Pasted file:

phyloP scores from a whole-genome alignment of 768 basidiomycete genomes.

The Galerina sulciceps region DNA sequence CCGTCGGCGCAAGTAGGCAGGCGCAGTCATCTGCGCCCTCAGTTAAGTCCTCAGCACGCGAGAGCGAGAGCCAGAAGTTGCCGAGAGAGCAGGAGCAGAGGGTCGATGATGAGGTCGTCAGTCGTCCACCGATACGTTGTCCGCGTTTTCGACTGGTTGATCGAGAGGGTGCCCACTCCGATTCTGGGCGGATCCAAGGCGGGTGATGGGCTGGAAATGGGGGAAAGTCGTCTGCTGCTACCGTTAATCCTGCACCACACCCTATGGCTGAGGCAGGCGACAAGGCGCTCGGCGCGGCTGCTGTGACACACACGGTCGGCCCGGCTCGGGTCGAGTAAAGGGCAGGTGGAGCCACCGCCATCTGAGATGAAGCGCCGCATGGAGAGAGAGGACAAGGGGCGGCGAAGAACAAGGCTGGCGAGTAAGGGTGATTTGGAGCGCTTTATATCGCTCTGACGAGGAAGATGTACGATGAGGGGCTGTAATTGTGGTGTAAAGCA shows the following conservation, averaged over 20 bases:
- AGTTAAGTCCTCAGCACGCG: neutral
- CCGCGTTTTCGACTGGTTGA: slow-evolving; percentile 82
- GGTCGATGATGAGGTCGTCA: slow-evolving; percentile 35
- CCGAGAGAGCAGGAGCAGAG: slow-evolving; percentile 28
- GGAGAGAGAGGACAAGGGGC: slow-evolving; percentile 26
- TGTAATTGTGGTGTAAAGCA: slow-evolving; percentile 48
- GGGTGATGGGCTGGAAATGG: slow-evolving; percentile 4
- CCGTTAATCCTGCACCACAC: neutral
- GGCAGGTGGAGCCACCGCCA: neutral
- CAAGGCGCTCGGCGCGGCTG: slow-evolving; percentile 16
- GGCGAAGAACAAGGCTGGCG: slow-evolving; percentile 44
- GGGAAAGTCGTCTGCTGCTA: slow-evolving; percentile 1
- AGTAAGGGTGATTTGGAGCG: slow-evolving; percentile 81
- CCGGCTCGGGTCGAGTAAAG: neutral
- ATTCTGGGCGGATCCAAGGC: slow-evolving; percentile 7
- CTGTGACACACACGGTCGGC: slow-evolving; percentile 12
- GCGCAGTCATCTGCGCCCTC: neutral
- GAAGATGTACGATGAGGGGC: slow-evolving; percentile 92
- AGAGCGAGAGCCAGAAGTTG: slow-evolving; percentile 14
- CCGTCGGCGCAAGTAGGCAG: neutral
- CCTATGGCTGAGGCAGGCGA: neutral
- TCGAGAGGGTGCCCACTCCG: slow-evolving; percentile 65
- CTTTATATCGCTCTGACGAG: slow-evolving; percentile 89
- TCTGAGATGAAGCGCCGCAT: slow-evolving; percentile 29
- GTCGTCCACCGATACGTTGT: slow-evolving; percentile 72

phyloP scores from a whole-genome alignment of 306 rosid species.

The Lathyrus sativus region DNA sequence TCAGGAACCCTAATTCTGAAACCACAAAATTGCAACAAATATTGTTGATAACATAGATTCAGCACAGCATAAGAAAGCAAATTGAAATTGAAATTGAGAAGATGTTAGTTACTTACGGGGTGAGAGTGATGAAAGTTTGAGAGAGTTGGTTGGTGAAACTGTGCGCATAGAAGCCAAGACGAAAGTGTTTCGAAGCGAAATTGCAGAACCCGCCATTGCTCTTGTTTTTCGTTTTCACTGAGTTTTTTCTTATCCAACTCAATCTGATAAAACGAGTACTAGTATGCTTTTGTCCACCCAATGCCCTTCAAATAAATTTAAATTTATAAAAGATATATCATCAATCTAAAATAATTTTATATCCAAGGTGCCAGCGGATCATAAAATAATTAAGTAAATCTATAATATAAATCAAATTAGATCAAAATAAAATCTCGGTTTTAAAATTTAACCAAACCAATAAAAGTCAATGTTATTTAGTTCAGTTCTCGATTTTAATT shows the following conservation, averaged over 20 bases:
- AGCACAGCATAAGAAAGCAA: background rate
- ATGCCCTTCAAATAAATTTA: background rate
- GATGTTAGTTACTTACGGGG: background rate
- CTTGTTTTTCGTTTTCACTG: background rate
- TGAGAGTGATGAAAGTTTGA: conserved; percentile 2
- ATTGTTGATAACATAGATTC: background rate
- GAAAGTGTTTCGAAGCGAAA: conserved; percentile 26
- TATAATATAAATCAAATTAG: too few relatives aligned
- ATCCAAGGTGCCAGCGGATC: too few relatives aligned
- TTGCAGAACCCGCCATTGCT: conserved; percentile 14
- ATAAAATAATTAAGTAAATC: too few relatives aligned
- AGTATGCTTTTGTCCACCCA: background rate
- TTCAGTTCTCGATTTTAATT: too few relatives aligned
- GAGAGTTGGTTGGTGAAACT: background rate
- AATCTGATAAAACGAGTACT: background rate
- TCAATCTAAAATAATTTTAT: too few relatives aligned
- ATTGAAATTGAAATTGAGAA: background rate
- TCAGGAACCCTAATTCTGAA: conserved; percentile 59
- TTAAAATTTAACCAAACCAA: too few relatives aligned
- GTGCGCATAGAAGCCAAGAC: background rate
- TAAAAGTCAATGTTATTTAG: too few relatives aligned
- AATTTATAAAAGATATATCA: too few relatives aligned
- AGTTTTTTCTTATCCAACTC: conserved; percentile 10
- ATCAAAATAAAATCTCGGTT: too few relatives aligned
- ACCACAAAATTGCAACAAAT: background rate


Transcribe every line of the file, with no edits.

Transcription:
phyloP scores from a whole-genome alignment of 768 basidiomycete genomes.

The Galerina sulciceps region DNA sequence CCGTCGGCGCAAGTAGGCAGGCGCAGTCATCTGCGCCCTCAGTTAAGTCCTCAGCACGCGAGAGCGAGAGCCAGAAGTTGCCGAGAGAGCAGGAGCAGAGGGTCGATGATGAGGTCGTCAGTCGTCCACCGATACGTTGTCCGCGTTTTCGACTGGTTGATCGAGAGGGTGCCCACTCCGATTCTGGGCGGATCCAAGGCGGGTGATGGGCTGGAAATGGGGGAAAGTCGTCTGCTGCTACCGTTAATCCTGCACCACACCCTATGGCTGAGGCAGGCGACAAGGCGCTCGGCGCGGCTGCTGTGACACACACGGTCGGCCCGGCTCGGGTCGAGTAAAGGGCAGGTGGAGCCACCGCCATCTGAGATGAAGCGCCGCATGGAGAGAGAGGACAAGGGGCGGCGAAGAACAAGGCTGGCGAGTAAGGGTGATTTGGAGCGCTTTATATCGCTCTGACGAGGAAGATGTACGATGAGGGGCTGTAATTGTGGTGTAAAGCA shows the following conservation, averaged over 20 bases:
- AGTTAAGTCCTCAGCACGCG: neutral
- CCGCGTTTTCGACTGGTTGA: slow-evolving; percentile 82
- GGTCGATGATGAGGTCGTCA: slow-evolving; percentile 35
- CCGAGAGAGCAGGAGCAGAG: slow-evolving; percentile 28
- GGAGAGAGAGGACAAGGGGC: slow-evolving; percentile 26
- TGTAATTGTGGTGTAAAGCA: slow-evolving; percentile 48
- GGGTGATGGGCTGGAAATGG: slow-evolving; percentile 4
- CCGTTAATCCTGCACCACAC: neutral
- GGCAGGTGGAGCCACCGCCA: neutral
- CAAGGCGCTCGGCGCGGCTG: slow-evolving; percentile 16
- GGCGAAGAACAAGGCTGGCG: slow-evolving; percentile 44
- GGGAAAGTCGTCTGCTGCTA: slow-evolving; percentile 1
- AGTAAGGGTGATTTGGAGCG: slow-evolving; percentile 81
- CCGGCTCGGGTCGAGTAAAG: neutral
- ATTCTGGGCGGATCCAAGGC: slow-evolving; percentile 7
- CTGTGACACACACGGTCGGC: slow-evolving; percentile 12
- GCGCAGTCATCTGCGCCCTC: neutral
- GAAGATGTACGATGAGGGGC: slow-evolving; percentile 92
- AGAGCGAGAGCCAGAAGTTG: slow-evolving; percentile 14
- CCGTCGGCGCAAGTAGGCAG: neutral
- CCTATGGCTGAGGCAGGCGA: neutral
- TCGAGAGGGTGCCCACTCCG: slow-evolving; percentile 65
- CTTTATATCGCTCTGACGAG: slow-evolving; percentile 89
- TCTGAGATGAAGCGCCGCAT: slow-evolving; percentile 29
- GTCGTCCACCGATACGTTGT: slow-evolving; percentile 72

phyloP scores from a whole-genome alignment of 306 rosid species.

The Lathyrus sativus region DNA sequence TCAGGAACCCTAATTCTGAAACCACAAAATTGCAACAAATATTGTTGATAACATAGATTCAGCACAGCATAAGAAAGCAAATTGAAATTGAAATTGAGAAGATGTTAGTTACTTACGGGGTGAGAGTGATGAAAGTTTGAGAGAGTTGGTTGGTGAAACTGTGCGCATAGAAGCCAAGACGAAAGTGTTTCGAAGCGAAATTGCAGAACCCGCCATTGCTCTTGTTTTTCGTTTTCACTGAGTTTTTTCTTATCCAACTCAATCTGATAAAACGAGTACTAGTATGCTTTTGTCCACCCAATGCCCTTCAAATAAATTTAAATTTATAAAAGATATATCATCAATCTAAAATAATTTTATATCCAAGGTGCCAGCGGATCATAAAATAATTAAGTAAATCTATAATATAAATCAAATTAGATCAAAATAAAATCTCGGTTTTAAAATTTAACCAAACCAATAAAAGTCAATGTTATTTAGTTCAGTTCTCGATTTTAATT shows the following conservation, averaged over 20 bases:
- AGCACAGCATAAGAAAGCAA: background rate
- ATGCCCTTCAAATAAATTTA: background rate
- GATGTTAGTTACTTACGGGG: background rate
- CTTGTTTTTCGTTTTCACTG: background rate
- TGAGAGTGATGAAAGTTTGA: conserved; percentile 2
- ATTGTTGATAACATAGATTC: background rate
- GAAAGTGTTTCGAAGCGAAA: conserved; percentile 26
- TATAATATAAATCAAATTAG: too few relatives aligned
- ATCCAAGGTGCCAGCGGATC: too few relatives aligned
- TTGCAGAACCCGCCATTGCT: conserved; percentile 14
- ATAAAATAATTAAGTAAATC: too few relatives aligned
- AGTATGCTTTTGTCCACCCA: background rate
- TTCAGTTCTCGATTTTAATT: too few relatives aligned
- GAGAGTTGGTTGGTGAAACT: background rate
- AATCTGATAAAACGAGTACT: background rate
- TCAATCTAAAATAATTTTAT: too few relatives aligned
- ATTGAAATTGAAATTGAGAA: background rate
- TCAGGAACCCTAATTCTGAA: conserved; percentile 59
- TTAAAATTTAACCAAACCAA: too few relatives aligned
- GTGCGCATAGAAGCCAAGAC: background rate
- TAAAAGTCAATGTTATTTAG: too few relatives aligned
- AATTTATAAAAGATATATCA: too few relatives aligned
- AGTTTTTTCTTATCCAACTC: conserved; percentile 10
- ATCAAAATAAAATCTCGGTT: too few relatives aligned
- ACCACAAAATTGCAACAAAT: background rate